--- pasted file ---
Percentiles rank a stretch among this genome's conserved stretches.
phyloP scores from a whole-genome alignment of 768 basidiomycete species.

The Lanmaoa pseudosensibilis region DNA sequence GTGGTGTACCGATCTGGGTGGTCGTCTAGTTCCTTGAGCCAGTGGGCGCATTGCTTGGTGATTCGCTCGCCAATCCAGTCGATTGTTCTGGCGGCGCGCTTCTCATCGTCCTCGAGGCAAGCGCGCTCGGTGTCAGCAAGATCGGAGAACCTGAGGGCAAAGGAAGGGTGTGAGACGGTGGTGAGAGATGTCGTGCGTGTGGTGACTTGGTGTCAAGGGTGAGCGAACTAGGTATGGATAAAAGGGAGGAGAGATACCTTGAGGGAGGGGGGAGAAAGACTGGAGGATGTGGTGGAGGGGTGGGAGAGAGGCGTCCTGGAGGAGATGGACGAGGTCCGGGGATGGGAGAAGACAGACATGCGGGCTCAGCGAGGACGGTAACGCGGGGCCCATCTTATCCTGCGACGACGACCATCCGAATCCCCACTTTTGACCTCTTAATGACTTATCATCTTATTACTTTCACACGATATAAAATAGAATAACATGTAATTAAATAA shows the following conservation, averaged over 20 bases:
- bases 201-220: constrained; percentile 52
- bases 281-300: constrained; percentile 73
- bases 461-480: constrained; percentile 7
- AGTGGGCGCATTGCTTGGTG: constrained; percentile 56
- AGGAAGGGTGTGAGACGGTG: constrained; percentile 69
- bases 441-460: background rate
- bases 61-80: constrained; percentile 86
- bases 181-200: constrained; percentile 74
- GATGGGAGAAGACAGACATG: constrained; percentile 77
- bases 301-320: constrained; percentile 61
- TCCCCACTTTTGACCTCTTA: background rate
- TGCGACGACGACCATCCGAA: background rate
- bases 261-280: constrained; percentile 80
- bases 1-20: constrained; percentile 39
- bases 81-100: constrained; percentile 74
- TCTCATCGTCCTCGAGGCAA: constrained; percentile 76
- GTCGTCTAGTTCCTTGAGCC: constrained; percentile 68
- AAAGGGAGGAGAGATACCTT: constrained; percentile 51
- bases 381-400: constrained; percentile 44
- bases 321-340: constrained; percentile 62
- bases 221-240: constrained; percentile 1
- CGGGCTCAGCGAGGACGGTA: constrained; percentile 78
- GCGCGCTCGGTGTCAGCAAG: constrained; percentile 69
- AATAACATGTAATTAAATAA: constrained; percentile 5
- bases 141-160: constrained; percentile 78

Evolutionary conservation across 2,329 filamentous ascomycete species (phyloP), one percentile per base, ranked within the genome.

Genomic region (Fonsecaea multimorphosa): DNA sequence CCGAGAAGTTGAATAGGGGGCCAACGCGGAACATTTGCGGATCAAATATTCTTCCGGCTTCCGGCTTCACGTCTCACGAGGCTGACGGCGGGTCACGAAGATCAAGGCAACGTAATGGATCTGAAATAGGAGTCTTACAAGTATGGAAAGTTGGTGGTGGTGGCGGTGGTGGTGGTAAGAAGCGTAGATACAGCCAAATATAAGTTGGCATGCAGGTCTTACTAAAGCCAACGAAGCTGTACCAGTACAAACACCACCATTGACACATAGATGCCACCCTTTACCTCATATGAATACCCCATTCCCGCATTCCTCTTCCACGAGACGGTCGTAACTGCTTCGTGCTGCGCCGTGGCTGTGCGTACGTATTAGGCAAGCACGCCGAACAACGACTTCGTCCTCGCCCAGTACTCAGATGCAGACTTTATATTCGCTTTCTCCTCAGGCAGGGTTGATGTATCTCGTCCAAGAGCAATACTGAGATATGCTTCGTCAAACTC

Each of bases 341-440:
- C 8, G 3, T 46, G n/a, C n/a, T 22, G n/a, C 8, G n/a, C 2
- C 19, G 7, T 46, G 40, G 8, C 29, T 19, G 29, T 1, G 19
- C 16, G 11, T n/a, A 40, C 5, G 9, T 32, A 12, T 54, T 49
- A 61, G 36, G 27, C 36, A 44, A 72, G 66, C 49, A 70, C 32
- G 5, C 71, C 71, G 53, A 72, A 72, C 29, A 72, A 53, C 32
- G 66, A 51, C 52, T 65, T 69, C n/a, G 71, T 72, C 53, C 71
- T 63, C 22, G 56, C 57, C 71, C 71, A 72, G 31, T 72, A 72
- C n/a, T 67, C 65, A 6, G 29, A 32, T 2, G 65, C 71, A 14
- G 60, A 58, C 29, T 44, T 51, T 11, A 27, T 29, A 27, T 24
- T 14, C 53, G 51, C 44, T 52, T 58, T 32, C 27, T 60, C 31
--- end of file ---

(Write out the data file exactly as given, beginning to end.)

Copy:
Percentiles rank a stretch among this genome's conserved stretches.
phyloP scores from a whole-genome alignment of 768 basidiomycete species.

The Lanmaoa pseudosensibilis region DNA sequence GTGGTGTACCGATCTGGGTGGTCGTCTAGTTCCTTGAGCCAGTGGGCGCATTGCTTGGTGATTCGCTCGCCAATCCAGTCGATTGTTCTGGCGGCGCGCTTCTCATCGTCCTCGAGGCAAGCGCGCTCGGTGTCAGCAAGATCGGAGAACCTGAGGGCAAAGGAAGGGTGTGAGACGGTGGTGAGAGATGTCGTGCGTGTGGTGACTTGGTGTCAAGGGTGAGCGAACTAGGTATGGATAAAAGGGAGGAGAGATACCTTGAGGGAGGGGGGAGAAAGACTGGAGGATGTGGTGGAGGGGTGGGAGAGAGGCGTCCTGGAGGAGATGGACGAGGTCCGGGGATGGGAGAAGACAGACATGCGGGCTCAGCGAGGACGGTAACGCGGGGCCCATCTTATCCTGCGACGACGACCATCCGAATCCCCACTTTTGACCTCTTAATGACTTATCATCTTATTACTTTCACACGATATAAAATAGAATAACATGTAATTAAATAA shows the following conservation, averaged over 20 bases:
- bases 201-220: constrained; percentile 52
- bases 281-300: constrained; percentile 73
- bases 461-480: constrained; percentile 7
- AGTGGGCGCATTGCTTGGTG: constrained; percentile 56
- AGGAAGGGTGTGAGACGGTG: constrained; percentile 69
- bases 441-460: background rate
- bases 61-80: constrained; percentile 86
- bases 181-200: constrained; percentile 74
- GATGGGAGAAGACAGACATG: constrained; percentile 77
- bases 301-320: constrained; percentile 61
- TCCCCACTTTTGACCTCTTA: background rate
- TGCGACGACGACCATCCGAA: background rate
- bases 261-280: constrained; percentile 80
- bases 1-20: constrained; percentile 39
- bases 81-100: constrained; percentile 74
- TCTCATCGTCCTCGAGGCAA: constrained; percentile 76
- GTCGTCTAGTTCCTTGAGCC: constrained; percentile 68
- AAAGGGAGGAGAGATACCTT: constrained; percentile 51
- bases 381-400: constrained; percentile 44
- bases 321-340: constrained; percentile 62
- bases 221-240: constrained; percentile 1
- CGGGCTCAGCGAGGACGGTA: constrained; percentile 78
- GCGCGCTCGGTGTCAGCAAG: constrained; percentile 69
- AATAACATGTAATTAAATAA: constrained; percentile 5
- bases 141-160: constrained; percentile 78

Evolutionary conservation across 2,329 filamentous ascomycete species (phyloP), one percentile per base, ranked within the genome.

Genomic region (Fonsecaea multimorphosa): DNA sequence CCGAGAAGTTGAATAGGGGGCCAACGCGGAACATTTGCGGATCAAATATTCTTCCGGCTTCCGGCTTCACGTCTCACGAGGCTGACGGCGGGTCACGAAGATCAAGGCAACGTAATGGATCTGAAATAGGAGTCTTACAAGTATGGAAAGTTGGTGGTGGTGGCGGTGGTGGTGGTAAGAAGCGTAGATACAGCCAAATATAAGTTGGCATGCAGGTCTTACTAAAGCCAACGAAGCTGTACCAGTACAAACACCACCATTGACACATAGATGCCACCCTTTACCTCATATGAATACCCCATTCCCGCATTCCTCTTCCACGAGACGGTCGTAACTGCTTCGTGCTGCGCCGTGGCTGTGCGTACGTATTAGGCAAGCACGCCGAACAACGACTTCGTCCTCGCCCAGTACTCAGATGCAGACTTTATATTCGCTTTCTCCTCAGGCAGGGTTGATGTATCTCGTCCAAGAGCAATACTGAGATATGCTTCGTCAAACTC

Each of bases 341-440:
- C 8, G 3, T 46, G n/a, C n/a, T 22, G n/a, C 8, G n/a, C 2
- C 19, G 7, T 46, G 40, G 8, C 29, T 19, G 29, T 1, G 19
- C 16, G 11, T n/a, A 40, C 5, G 9, T 32, A 12, T 54, T 49
- A 61, G 36, G 27, C 36, A 44, A 72, G 66, C 49, A 70, C 32
- G 5, C 71, C 71, G 53, A 72, A 72, C 29, A 72, A 53, C 32
- G 66, A 51, C 52, T 65, T 69, C n/a, G 71, T 72, C 53, C 71
- T 63, C 22, G 56, C 57, C 71, C 71, A 72, G 31, T 72, A 72
- C n/a, T 67, C 65, A 6, G 29, A 32, T 2, G 65, C 71, A 14
- G 60, A 58, C 29, T 44, T 51, T 11, A 27, T 29, A 27, T 24
- T 14, C 53, G 51, C 44, T 52, T 58, T 32, C 27, T 60, C 31